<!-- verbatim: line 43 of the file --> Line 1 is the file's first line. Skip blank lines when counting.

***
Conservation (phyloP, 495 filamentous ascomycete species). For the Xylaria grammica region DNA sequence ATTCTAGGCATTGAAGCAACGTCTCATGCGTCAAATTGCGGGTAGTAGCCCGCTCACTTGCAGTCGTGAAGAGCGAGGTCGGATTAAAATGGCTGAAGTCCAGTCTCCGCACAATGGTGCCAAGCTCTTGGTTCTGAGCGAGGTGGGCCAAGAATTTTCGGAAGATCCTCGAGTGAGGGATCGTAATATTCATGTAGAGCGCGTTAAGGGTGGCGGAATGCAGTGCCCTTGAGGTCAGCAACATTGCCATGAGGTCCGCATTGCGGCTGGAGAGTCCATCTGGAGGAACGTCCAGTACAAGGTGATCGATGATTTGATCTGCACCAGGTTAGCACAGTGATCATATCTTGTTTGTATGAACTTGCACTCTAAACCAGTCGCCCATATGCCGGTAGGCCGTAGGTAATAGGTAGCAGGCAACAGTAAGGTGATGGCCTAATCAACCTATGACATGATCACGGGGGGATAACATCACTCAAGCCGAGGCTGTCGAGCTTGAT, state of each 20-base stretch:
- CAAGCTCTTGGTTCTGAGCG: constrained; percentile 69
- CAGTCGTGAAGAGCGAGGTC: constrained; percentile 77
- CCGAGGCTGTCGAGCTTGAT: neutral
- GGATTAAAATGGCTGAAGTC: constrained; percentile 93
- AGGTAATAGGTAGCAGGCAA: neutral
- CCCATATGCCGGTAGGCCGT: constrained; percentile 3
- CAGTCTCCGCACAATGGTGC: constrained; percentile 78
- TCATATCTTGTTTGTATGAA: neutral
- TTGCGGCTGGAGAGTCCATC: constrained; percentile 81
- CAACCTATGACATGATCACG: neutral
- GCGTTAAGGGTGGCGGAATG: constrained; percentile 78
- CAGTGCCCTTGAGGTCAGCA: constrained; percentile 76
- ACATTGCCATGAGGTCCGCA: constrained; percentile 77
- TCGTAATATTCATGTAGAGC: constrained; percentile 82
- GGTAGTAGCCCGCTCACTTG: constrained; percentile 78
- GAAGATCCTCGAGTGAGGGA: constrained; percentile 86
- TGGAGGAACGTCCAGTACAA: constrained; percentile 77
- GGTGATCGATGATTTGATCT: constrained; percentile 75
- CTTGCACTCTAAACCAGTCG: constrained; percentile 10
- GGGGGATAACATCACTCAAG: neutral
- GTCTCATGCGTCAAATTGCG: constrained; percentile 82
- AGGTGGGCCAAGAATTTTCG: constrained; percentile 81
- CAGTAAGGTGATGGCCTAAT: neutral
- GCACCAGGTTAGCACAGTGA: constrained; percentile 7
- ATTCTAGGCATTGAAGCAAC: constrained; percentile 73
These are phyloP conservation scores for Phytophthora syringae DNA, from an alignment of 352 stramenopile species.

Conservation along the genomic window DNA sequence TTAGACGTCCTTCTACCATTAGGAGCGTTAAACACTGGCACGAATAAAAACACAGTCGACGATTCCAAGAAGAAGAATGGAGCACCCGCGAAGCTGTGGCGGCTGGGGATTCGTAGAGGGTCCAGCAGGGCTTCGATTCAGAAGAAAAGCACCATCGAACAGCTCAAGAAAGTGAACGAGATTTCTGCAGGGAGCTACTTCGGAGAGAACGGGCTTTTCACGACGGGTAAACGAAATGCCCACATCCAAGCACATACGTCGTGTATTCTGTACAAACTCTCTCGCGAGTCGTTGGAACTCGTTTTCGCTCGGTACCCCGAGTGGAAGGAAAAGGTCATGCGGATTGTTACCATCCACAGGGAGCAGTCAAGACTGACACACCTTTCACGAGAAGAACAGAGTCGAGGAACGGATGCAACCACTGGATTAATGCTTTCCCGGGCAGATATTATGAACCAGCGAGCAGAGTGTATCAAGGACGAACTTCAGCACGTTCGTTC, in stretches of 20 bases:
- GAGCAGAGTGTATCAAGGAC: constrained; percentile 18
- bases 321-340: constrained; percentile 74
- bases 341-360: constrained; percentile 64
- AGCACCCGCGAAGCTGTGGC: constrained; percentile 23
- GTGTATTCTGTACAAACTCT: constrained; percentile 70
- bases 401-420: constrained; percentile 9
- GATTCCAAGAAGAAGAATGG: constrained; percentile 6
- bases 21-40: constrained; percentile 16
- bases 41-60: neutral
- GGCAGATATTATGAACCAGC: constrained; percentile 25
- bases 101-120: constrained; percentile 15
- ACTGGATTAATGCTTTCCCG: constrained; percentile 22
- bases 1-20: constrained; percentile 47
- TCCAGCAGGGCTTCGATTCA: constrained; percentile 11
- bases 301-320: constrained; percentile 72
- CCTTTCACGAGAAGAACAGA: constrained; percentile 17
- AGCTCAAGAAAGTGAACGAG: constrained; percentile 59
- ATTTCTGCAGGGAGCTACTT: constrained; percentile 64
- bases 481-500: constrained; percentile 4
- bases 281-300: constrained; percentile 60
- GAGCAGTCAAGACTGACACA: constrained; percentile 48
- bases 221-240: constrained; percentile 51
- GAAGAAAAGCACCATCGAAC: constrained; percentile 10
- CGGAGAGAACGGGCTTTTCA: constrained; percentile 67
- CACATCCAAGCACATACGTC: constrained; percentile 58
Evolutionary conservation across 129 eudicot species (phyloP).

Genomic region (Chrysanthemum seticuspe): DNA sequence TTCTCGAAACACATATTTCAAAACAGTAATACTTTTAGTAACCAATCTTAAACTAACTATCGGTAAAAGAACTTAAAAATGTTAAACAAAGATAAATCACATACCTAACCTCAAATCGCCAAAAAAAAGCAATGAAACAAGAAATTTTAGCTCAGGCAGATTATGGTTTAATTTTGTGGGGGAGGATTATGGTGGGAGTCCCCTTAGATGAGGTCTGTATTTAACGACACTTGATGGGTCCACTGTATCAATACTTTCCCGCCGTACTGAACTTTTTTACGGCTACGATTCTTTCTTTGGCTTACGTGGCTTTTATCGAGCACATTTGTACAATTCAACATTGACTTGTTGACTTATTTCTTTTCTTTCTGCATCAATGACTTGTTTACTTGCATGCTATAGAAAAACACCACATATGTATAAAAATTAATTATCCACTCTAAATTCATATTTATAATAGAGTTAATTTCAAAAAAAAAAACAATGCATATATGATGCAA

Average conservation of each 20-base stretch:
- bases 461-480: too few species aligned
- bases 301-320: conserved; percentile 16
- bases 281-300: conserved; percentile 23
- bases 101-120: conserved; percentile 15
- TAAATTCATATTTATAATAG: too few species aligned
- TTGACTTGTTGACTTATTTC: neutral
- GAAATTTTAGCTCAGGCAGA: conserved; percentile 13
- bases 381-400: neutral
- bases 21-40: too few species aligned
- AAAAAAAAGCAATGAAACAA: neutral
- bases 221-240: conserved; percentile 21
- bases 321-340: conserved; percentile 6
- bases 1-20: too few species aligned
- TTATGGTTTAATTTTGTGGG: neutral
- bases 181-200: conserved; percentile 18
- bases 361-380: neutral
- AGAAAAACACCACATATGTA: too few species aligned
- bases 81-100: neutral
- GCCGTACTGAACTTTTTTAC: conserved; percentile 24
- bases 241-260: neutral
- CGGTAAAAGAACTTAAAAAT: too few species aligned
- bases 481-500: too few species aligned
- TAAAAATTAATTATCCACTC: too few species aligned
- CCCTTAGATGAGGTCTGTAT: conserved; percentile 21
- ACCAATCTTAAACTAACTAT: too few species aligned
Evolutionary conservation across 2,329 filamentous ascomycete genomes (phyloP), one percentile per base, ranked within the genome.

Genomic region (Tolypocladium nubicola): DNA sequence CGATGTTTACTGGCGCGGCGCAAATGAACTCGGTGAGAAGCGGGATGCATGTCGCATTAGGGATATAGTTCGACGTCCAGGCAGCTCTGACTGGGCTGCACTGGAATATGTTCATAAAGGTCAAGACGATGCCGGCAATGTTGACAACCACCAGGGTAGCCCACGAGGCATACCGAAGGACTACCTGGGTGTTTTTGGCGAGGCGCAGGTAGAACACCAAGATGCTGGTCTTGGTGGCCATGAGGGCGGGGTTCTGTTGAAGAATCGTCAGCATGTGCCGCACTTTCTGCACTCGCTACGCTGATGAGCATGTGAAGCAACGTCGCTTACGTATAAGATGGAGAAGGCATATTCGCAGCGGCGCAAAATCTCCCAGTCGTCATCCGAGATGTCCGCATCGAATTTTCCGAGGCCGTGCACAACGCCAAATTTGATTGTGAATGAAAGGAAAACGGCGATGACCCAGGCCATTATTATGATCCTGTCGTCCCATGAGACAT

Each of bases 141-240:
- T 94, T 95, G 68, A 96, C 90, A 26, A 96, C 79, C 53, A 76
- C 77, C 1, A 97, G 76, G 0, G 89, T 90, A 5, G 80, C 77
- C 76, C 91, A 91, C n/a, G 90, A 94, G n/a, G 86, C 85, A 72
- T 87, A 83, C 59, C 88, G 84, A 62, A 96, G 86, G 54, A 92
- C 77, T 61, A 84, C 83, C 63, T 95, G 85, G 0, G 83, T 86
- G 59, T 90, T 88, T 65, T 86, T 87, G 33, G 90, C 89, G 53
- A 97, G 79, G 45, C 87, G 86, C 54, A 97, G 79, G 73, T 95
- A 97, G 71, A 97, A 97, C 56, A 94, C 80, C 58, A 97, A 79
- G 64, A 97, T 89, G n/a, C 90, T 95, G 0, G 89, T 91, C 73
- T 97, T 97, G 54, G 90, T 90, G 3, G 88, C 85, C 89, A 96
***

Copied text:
- bases 301-320: constrained; percentile 72